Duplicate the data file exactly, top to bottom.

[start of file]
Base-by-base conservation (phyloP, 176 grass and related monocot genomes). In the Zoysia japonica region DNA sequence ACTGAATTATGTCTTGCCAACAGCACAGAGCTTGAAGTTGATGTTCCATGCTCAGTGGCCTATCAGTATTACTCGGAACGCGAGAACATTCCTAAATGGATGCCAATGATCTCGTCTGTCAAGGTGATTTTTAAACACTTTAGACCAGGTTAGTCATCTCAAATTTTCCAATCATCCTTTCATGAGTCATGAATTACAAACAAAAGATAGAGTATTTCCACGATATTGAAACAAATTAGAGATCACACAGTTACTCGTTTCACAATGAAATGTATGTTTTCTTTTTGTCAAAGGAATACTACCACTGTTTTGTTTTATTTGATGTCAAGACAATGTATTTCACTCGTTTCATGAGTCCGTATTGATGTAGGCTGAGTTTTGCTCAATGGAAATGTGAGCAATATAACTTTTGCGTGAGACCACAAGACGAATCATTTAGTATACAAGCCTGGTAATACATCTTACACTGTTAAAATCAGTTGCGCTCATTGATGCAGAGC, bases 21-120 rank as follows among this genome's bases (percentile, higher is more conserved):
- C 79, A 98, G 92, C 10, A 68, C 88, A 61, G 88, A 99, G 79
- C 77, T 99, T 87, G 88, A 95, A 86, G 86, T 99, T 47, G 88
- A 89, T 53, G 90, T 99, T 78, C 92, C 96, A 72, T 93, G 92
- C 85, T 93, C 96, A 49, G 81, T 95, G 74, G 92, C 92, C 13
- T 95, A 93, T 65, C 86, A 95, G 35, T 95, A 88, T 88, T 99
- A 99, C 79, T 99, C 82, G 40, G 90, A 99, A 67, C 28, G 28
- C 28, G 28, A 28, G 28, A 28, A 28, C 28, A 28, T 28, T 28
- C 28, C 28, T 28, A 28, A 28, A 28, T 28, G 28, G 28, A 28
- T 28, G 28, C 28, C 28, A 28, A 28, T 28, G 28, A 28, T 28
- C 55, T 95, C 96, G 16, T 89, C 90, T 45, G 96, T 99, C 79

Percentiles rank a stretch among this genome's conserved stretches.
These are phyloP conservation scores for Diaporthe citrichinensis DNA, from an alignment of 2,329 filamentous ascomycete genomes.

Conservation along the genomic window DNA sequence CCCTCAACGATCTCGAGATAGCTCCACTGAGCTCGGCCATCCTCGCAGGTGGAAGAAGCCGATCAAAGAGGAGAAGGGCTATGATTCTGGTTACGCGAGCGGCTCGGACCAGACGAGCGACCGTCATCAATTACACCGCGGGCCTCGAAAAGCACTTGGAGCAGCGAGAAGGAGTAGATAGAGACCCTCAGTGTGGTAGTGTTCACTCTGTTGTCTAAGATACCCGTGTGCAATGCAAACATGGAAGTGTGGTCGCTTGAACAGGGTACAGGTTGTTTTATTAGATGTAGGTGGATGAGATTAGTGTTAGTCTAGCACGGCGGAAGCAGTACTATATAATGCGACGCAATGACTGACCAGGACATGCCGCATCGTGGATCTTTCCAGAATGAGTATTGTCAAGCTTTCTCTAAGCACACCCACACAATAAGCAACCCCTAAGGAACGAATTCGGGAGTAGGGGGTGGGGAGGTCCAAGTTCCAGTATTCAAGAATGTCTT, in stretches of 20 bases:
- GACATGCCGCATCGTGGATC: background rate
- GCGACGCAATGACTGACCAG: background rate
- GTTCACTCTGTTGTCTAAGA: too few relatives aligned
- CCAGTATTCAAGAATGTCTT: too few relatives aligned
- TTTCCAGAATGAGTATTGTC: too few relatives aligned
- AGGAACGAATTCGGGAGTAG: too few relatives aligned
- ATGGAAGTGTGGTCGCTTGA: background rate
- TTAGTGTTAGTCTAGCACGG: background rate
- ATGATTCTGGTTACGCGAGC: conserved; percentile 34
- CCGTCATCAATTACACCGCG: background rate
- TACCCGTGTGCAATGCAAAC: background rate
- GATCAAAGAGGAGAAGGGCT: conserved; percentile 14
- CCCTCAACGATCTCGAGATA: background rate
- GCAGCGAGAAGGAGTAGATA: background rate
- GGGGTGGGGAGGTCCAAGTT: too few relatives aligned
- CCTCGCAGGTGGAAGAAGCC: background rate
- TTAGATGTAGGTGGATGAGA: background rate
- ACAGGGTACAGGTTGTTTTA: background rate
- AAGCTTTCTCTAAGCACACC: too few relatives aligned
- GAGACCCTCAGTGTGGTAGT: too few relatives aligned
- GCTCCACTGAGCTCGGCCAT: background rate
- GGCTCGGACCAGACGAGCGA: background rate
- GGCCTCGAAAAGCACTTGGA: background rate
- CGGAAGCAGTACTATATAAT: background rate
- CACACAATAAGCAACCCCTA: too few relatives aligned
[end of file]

Base-by-base conservation (phyloP, 176 grass and related monocot genomes). In the Zoysia japonica region DNA sequence ACTGAATTATGTCTTGCCAACAGCACAGAGCTTGAAGTTGATGTTCCATGCTCAGTGGCCTATCAGTATTACTCGGAACGCGAGAACATTCCTAAATGGATGCCAATGATCTCGTCTGTCAAGGTGATTTTTAAACACTTTAGACCAGGTTAGTCATCTCAAATTTTCCAATCATCCTTTCATGAGTCATGAATTACAAACAAAAGATAGAGTATTTCCACGATATTGAAACAAATTAGAGATCACACAGTTACTCGTTTCACAATGAAATGTATGTTTTCTTTTTGTCAAAGGAATACTACCACTGTTTTGTTTTATTTGATGTCAAGACAATGTATTTCACTCGTTTCATGAGTCCGTATTGATGTAGGCTGAGTTTTGCTCAATGGAAATGTGAGCAATATAACTTTTGCGTGAGACCACAAGACGAATCATTTAGTATACAAGCCTGGTAATACATCTTACACTGTTAAAATCAGTTGCGCTCATTGATGCAGAGC, bases 21-120 rank as follows among this genome's bases (percentile, higher is more conserved):
- C 79, A 98, G 92, C 10, A 68, C 88, A 61, G 88, A 99, G 79
- C 77, T 99, T 87, G 88, A 95, A 86, G 86, T 99, T 47, G 88
- A 89, T 53, G 90, T 99, T 78, C 92, C 96, A 72, T 93, G 92
- C 85, T 93, C 96, A 49, G 81, T 95, G 74, G 92, C 92, C 13
- T 95, A 93, T 65, C 86, A 95, G 35, T 95, A 88, T 88, T 99
- A 99, C 79, T 99, C 82, G 40, G 90, A 99, A 67, C 28, G 28
- C 28, G 28, A 28, G 28, A 28, A 28, C 28, A 28, T 28, T 28
- C 28, C 28, T 28, A 28, A 28, A 28, T 28, G 28, G 28, A 28
- T 28, G 28, C 28, C 28, A 28, A 28, T 28, G 28, A 28, T 28
- C 55, T 95, C 96, G 16, T 89, C 90, T 45, G 96, T 99, C 79

Percentiles rank a stretch among this genome's conserved stretches.
These are phyloP conservation scores for Diaporthe citrichinensis DNA, from an alignment of 2,329 filamentous ascomycete genomes.

Conservation along the genomic window DNA sequence CCCTCAACGATCTCGAGATAGCTCCACTGAGCTCGGCCATCCTCGCAGGTGGAAGAAGCCGATCAAAGAGGAGAAGGGCTATGATTCTGGTTACGCGAGCGGCTCGGACCAGACGAGCGACCGTCATCAATTACACCGCGGGCCTCGAAAAGCACTTGGAGCAGCGAGAAGGAGTAGATAGAGACCCTCAGTGTGGTAGTGTTCACTCTGTTGTCTAAGATACCCGTGTGCAATGCAAACATGGAAGTGTGGTCGCTTGAACAGGGTACAGGTTGTTTTATTAGATGTAGGTGGATGAGATTAGTGTTAGTCTAGCACGGCGGAAGCAGTACTATATAATGCGACGCAATGACTGACCAGGACATGCCGCATCGTGGATCTTTCCAGAATGAGTATTGTCAAGCTTTCTCTAAGCACACCCACACAATAAGCAACCCCTAAGGAACGAATTCGGGAGTAGGGGGTGGGGAGGTCCAAGTTCCAGTATTCAAGAATGTCTT, in stretches of 20 bases:
- GACATGCCGCATCGTGGATC: background rate
- GCGACGCAATGACTGACCAG: background rate
- GTTCACTCTGTTGTCTAAGA: too few relatives aligned
- CCAGTATTCAAGAATGTCTT: too few relatives aligned
- TTTCCAGAATGAGTATTGTC: too few relatives aligned
- AGGAACGAATTCGGGAGTAG: too few relatives aligned
- ATGGAAGTGTGGTCGCTTGA: background rate
- TTAGTGTTAGTCTAGCACGG: background rate
- ATGATTCTGGTTACGCGAGC: conserved; percentile 34
- CCGTCATCAATTACACCGCG: background rate
- TACCCGTGTGCAATGCAAAC: background rate
- GATCAAAGAGGAGAAGGGCT: conserved; percentile 14
- CCCTCAACGATCTCGAGATA: background rate
- GCAGCGAGAAGGAGTAGATA: background rate
- GGGGTGGGGAGGTCCAAGTT: too few relatives aligned
- CCTCGCAGGTGGAAGAAGCC: background rate
- TTAGATGTAGGTGGATGAGA: background rate
- ACAGGGTACAGGTTGTTTTA: background rate
- AAGCTTTCTCTAAGCACACC: too few relatives aligned
- GAGACCCTCAGTGTGGTAGT: too few relatives aligned
- GCTCCACTGAGCTCGGCCAT: background rate
- GGCTCGGACCAGACGAGCGA: background rate
- GGCCTCGAAAAGCACTTGGA: background rate
- CGGAAGCAGTACTATATAAT: background rate
- CACACAATAAGCAACCCCTA: too few relatives aligned